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Why spend one’s life in fear of death? Larkin had no answer

Larkin argues that those who don’t fear death are deluding themselves, but as I age I realise that he misses the point.

By Margaret Drabble

Larkin was much afraid of death, and he did his best to communicate this fear to others. I well remember reading “The Old Fools” in the Listener, in 1973, as I sat innocently unaware on top of the 24 bus on my way to the British Library Reading Room. I was horrified. My hair stood on end. And recently, during the pandemic, I heard William Sieghart reading “Aubade” on Radio 3, a poem that has a similar and appalling message. But I am so near death myself now that it had lost its impact. Why spend one’s life in fear? Larkin addressed that question, but he had no answer to it.

 I read Larkin’s poetry as it was published, with admiration and at times (for he can be very witty) amusement (see “Sunny Prestatyn” and “Annus Mirabilis”). But increasingly, as I aged and death approached, his corpse lantern flickered with less immediate menace, and I began to rally my spirits. Larkin argues that those who don’t fear death are deluding themselves, but he really misses the point. He writes in “Aubade”:

Courage is no good:
It means not scaring others. Being brave
Lets no one off the grave.
Death is no different whined at than withstood.

With respect to the rest of the poem, that’s just not true. Of course it’s better not to scare others. Whining in itself is not a good approach to anything. Although he worried about other people (principally his mother) Larkin never had to look after anybody but himself. He sent his laundry home to his mother when he was a grown man. If he had had to care more for others, he might have felt differently.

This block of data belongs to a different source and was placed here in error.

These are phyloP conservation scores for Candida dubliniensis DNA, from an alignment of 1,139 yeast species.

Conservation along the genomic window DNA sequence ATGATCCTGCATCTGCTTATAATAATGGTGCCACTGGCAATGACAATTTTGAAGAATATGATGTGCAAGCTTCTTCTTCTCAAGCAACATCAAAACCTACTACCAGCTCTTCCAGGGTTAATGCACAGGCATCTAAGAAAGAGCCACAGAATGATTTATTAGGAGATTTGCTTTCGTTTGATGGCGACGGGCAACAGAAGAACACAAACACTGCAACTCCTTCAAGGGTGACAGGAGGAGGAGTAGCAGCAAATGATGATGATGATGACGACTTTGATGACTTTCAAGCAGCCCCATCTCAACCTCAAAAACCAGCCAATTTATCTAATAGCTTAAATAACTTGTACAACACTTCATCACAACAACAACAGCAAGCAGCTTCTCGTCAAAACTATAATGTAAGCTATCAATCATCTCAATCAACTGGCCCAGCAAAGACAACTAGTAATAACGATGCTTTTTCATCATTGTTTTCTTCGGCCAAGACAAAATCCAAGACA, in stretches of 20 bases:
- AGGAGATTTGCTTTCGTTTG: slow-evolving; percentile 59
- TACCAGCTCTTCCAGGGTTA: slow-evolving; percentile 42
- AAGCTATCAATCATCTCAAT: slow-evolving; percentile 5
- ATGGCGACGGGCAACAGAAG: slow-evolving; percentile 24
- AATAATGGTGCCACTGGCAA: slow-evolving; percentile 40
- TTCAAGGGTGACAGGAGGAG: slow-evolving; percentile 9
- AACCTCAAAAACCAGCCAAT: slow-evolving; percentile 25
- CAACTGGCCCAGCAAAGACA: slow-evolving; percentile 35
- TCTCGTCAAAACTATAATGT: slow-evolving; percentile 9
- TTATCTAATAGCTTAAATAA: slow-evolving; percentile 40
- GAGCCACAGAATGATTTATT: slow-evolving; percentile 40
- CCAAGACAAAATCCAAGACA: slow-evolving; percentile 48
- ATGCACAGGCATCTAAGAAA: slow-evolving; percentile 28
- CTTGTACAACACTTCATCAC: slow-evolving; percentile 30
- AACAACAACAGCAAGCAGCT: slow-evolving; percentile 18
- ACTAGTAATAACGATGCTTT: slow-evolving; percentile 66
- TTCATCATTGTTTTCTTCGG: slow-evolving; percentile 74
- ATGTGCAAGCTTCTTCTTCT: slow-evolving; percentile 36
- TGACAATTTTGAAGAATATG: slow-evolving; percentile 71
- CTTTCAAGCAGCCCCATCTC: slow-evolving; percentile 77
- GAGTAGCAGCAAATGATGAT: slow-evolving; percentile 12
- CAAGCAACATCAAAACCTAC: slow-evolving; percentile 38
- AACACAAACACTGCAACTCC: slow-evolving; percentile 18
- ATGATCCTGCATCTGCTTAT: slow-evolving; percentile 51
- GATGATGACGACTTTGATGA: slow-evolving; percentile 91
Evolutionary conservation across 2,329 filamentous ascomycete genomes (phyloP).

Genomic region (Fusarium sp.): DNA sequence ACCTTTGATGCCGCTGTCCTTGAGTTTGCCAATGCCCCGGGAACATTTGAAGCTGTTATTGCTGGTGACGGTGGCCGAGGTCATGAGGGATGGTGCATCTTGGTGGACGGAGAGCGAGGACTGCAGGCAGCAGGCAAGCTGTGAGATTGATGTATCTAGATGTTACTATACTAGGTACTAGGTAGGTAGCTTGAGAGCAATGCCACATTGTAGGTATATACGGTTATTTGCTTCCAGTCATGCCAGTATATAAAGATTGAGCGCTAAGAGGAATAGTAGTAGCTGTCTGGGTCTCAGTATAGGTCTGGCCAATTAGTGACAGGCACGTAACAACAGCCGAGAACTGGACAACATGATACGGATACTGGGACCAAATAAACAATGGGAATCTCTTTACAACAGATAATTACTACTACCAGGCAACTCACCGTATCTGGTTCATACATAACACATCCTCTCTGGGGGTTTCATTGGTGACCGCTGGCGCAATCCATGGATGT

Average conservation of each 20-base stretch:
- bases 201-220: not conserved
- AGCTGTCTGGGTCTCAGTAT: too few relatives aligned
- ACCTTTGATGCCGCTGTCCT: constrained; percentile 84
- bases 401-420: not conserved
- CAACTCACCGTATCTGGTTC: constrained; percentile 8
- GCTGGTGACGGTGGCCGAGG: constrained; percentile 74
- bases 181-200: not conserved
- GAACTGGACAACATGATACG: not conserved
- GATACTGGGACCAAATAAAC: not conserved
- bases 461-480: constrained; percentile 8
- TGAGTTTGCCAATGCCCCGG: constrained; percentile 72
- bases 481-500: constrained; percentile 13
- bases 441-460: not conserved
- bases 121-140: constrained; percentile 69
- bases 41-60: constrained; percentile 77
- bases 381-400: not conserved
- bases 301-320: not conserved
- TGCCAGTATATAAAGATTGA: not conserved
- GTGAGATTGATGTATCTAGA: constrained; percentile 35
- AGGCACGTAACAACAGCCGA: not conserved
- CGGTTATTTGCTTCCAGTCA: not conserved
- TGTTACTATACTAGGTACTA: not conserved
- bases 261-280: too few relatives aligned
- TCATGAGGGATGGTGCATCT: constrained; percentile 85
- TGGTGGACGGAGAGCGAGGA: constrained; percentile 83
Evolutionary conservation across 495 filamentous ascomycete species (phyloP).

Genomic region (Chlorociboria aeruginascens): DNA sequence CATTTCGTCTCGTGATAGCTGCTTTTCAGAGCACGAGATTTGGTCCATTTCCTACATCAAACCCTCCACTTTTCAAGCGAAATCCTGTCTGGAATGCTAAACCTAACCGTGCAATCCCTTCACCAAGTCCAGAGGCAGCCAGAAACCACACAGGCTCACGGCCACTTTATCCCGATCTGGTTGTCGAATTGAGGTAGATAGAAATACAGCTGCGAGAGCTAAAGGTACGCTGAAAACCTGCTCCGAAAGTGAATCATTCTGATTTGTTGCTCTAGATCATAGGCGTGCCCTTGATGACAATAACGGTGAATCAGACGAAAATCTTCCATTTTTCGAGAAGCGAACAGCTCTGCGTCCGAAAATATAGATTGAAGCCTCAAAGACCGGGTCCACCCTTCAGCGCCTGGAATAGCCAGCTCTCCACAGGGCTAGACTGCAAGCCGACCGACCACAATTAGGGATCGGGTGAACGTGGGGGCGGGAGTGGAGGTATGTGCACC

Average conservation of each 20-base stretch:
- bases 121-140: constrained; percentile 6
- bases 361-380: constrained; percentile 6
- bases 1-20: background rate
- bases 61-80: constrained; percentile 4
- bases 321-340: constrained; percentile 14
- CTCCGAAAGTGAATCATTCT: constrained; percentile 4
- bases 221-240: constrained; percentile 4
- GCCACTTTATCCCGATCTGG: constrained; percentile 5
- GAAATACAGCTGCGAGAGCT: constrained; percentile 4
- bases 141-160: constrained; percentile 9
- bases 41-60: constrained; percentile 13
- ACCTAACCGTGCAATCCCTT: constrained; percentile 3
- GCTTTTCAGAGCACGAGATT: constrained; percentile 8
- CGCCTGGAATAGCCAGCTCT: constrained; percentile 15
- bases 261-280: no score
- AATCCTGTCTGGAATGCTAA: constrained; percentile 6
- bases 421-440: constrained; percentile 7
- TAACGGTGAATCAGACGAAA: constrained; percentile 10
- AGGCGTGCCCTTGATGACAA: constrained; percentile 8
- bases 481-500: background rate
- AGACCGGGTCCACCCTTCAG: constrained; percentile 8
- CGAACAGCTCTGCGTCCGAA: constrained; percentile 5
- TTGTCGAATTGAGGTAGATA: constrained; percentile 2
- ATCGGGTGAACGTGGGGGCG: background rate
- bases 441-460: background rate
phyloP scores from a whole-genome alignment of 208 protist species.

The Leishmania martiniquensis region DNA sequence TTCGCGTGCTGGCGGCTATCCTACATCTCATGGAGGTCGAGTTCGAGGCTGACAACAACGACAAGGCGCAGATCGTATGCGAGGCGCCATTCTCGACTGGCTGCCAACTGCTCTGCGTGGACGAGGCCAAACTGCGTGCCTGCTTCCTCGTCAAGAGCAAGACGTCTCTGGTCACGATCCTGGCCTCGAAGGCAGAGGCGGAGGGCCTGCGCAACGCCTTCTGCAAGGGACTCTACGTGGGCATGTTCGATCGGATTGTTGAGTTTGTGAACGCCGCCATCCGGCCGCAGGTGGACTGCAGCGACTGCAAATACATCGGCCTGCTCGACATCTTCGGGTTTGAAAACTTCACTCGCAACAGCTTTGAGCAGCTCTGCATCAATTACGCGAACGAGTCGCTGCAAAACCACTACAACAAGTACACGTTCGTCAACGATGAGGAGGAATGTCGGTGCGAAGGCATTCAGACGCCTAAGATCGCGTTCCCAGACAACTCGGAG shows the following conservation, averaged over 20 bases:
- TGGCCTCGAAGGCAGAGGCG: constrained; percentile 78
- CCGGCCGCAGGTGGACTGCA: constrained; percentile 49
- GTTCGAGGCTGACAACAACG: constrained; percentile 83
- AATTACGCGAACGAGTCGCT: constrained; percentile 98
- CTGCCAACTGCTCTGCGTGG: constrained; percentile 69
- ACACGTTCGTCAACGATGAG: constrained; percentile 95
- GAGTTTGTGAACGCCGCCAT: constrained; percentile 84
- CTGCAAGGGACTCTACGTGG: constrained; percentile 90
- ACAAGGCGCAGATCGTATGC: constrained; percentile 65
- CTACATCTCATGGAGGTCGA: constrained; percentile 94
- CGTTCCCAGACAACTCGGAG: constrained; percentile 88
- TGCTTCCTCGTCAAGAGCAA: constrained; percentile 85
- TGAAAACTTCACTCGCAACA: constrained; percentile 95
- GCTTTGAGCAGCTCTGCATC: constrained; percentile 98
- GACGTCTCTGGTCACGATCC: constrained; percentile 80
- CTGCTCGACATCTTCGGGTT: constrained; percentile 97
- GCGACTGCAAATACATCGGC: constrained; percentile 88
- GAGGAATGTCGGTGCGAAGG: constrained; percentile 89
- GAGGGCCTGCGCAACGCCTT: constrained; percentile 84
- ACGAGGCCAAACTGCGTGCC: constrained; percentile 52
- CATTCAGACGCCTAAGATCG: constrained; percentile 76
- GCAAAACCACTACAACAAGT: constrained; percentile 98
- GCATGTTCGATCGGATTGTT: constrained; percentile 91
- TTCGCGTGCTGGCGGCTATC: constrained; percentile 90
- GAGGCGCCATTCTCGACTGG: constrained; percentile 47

It’s true that courage doesn’t let you off the grave, but why should it? And what would you want instead of death? More of life as an old fool? What on earth was he so frightened of? As Shakespeare has Caesar say: “Cowards die many times before their deaths,/The valiant never taste of death but once…”

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Some of Larkin’s poetry is more optimistic, more conventionally consoling: “Church Going” and “An Arundel Tomb” speak more confidently of the eternal, although they have their inbuilt ironies. His evocations of the natural world are, almost despite himself, magnificent (and he did mock himself for these Wordsworthian moments). I particularly love “The Trees”, which I say to myself every springtime:

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Yet still the unresting castles thresh
In fullgrown thickness every May.
Last year is dead, they seem to say,
Begin afresh, afresh, afresh.

This does demonstrate how much Larkin loved the world he feared to lose. But so did Seamus Heaney, whose last message, a text from hospital to his wife, makes for me a better mantra: “noli timere”. Do not fear. We need that message too.

This article is part of a series in which writers reflect on Larkin’s life, work and legacy to mark the centenary of his birth. Read the other contributions here.